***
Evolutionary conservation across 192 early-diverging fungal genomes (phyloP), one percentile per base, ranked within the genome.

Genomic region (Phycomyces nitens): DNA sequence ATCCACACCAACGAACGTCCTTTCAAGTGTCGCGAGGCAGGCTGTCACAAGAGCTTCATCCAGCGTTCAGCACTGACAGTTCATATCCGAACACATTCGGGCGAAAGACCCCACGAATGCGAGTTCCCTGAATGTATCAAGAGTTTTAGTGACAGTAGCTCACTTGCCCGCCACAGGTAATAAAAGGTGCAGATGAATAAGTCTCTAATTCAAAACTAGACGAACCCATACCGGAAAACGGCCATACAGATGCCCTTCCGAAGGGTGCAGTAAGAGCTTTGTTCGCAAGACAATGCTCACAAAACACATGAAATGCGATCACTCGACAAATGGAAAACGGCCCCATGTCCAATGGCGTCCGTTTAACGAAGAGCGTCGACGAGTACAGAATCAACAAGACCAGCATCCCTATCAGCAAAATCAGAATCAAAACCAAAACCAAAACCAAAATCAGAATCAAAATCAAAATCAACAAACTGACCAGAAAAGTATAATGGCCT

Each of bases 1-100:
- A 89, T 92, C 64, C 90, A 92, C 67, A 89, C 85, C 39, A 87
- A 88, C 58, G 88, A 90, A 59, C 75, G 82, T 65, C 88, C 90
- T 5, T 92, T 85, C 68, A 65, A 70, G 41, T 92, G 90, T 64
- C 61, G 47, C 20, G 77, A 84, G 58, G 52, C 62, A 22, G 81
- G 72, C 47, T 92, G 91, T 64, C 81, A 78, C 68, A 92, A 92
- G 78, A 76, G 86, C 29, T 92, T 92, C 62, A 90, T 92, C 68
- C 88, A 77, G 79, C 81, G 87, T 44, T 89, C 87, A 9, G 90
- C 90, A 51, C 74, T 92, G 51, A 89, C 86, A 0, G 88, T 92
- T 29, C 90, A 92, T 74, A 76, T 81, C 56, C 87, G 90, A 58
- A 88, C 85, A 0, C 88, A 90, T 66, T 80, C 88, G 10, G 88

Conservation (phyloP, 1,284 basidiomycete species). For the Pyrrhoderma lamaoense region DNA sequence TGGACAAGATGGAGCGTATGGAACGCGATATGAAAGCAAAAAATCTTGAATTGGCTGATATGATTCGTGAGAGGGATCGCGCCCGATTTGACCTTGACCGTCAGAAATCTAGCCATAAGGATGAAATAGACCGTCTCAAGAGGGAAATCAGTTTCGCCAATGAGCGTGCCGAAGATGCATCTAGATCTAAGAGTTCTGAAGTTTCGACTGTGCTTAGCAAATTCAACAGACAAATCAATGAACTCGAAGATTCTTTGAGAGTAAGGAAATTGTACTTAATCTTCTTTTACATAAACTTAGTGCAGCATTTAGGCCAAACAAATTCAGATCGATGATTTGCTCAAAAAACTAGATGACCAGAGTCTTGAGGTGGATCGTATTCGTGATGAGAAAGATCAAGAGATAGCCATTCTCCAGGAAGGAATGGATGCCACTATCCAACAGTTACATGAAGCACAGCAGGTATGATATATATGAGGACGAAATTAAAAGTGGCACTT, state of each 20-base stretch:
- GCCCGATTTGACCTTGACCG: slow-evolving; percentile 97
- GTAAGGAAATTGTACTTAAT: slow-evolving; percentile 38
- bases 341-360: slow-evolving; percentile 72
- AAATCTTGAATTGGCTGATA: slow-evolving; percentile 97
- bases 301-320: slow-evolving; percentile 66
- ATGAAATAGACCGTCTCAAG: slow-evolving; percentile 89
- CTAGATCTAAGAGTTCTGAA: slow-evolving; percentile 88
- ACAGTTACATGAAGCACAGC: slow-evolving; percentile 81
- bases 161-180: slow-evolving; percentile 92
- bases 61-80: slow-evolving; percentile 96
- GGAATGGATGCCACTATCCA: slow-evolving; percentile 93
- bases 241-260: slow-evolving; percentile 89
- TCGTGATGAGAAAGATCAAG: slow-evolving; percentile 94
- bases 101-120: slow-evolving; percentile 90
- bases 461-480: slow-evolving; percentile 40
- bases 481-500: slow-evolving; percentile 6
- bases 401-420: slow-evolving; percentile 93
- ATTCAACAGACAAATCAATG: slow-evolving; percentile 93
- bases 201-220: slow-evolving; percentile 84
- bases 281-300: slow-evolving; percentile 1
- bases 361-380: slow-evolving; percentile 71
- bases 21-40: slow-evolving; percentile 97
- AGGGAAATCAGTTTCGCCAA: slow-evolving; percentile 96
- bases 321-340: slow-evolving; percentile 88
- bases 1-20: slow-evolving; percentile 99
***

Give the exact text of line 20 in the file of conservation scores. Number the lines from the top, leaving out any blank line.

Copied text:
- ATGAAATAGACCGTCTCAAG: slow-evolving; percentile 89